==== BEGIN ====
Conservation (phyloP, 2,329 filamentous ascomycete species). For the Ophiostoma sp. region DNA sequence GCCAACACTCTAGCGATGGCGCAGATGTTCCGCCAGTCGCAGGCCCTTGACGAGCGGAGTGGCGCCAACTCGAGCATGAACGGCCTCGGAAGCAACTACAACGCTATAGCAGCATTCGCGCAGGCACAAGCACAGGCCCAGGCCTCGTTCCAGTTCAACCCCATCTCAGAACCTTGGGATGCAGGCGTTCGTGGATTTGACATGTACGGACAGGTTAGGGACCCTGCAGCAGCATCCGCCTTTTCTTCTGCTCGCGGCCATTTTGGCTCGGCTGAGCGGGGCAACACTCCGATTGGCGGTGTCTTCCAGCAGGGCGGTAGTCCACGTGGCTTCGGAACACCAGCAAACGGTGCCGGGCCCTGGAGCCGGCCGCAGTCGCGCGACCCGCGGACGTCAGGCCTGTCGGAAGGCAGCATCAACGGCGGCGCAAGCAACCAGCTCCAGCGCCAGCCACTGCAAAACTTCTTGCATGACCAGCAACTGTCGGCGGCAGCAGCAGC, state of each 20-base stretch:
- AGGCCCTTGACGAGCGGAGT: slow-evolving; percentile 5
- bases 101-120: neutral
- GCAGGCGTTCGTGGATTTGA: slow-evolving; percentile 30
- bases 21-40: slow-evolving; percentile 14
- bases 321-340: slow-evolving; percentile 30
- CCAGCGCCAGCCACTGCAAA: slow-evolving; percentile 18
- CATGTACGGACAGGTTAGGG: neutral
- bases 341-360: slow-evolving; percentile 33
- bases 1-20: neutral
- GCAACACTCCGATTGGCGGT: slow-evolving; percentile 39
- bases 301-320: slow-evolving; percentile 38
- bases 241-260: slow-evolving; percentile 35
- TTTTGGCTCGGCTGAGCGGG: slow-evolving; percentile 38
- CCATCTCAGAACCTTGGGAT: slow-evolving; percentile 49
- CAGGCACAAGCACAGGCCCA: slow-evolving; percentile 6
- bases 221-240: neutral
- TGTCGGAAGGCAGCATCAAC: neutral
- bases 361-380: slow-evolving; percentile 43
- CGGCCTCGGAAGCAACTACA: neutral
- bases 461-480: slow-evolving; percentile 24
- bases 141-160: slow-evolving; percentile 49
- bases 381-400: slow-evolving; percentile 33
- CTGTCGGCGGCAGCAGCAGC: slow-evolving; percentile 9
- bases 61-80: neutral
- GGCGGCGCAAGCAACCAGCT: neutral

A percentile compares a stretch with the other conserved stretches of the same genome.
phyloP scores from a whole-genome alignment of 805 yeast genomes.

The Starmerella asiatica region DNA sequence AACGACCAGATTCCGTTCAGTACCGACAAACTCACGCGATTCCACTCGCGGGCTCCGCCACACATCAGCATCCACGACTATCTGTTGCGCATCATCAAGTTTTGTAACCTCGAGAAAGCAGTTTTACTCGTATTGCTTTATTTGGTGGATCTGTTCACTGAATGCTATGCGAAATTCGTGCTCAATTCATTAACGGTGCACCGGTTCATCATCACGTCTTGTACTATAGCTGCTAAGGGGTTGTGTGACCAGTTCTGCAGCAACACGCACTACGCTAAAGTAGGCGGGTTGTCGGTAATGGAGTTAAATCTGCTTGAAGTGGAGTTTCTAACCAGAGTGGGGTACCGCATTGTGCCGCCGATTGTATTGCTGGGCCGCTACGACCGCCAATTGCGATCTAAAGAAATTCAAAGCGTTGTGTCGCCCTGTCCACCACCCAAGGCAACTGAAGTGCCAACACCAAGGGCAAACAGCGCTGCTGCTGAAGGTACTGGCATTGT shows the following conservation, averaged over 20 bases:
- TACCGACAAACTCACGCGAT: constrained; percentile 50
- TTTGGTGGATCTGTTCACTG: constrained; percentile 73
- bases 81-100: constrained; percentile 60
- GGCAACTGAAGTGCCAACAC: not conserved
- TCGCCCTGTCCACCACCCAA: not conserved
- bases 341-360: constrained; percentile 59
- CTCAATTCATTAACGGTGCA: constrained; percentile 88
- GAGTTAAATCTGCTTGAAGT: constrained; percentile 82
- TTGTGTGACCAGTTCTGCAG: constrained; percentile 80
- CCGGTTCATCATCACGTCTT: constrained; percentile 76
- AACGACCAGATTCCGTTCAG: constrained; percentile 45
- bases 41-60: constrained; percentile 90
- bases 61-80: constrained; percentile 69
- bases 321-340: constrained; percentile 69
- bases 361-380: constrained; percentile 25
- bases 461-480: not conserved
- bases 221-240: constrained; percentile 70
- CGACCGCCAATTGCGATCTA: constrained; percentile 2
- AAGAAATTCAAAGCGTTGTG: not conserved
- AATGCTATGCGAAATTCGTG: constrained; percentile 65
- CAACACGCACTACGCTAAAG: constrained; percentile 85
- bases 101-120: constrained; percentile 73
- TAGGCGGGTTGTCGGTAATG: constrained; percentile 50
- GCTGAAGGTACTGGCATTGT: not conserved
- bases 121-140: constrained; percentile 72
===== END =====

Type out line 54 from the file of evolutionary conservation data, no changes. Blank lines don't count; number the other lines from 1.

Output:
- bases 121-140: constrained; percentile 72